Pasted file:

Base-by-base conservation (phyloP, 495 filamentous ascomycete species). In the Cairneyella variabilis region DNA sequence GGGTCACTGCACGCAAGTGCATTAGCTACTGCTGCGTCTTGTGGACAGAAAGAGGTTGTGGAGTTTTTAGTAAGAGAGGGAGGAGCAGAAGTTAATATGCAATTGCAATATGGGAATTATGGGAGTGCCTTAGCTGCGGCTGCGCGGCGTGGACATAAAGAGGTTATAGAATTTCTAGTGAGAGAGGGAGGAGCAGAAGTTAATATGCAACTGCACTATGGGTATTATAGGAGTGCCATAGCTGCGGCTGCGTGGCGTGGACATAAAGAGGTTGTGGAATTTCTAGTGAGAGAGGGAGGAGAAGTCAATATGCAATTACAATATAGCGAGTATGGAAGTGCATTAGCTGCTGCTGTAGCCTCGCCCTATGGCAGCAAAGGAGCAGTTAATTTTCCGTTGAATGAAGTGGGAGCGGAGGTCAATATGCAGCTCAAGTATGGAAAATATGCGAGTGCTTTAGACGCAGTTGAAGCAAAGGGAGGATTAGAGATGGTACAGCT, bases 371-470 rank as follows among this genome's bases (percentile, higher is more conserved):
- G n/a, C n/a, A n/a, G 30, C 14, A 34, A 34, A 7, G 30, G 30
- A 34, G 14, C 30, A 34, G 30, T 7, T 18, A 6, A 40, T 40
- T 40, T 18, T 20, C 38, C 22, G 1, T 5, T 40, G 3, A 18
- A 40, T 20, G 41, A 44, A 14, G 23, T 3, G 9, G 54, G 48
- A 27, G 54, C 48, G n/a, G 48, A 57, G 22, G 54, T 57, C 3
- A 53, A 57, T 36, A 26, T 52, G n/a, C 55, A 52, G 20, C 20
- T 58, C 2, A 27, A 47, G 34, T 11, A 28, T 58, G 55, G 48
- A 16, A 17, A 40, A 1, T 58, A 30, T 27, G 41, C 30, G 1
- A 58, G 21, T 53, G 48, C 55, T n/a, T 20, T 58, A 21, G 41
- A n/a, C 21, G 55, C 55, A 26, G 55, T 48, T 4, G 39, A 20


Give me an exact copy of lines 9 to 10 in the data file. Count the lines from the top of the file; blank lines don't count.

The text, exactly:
- A 16, A 17, A 40, A 1, T 58, A 30, T 27, G 41, C 30, G 1
- A 58, G 21, T 53, G 48, C 55, T n/a, T 20, T 58, A 21, G 41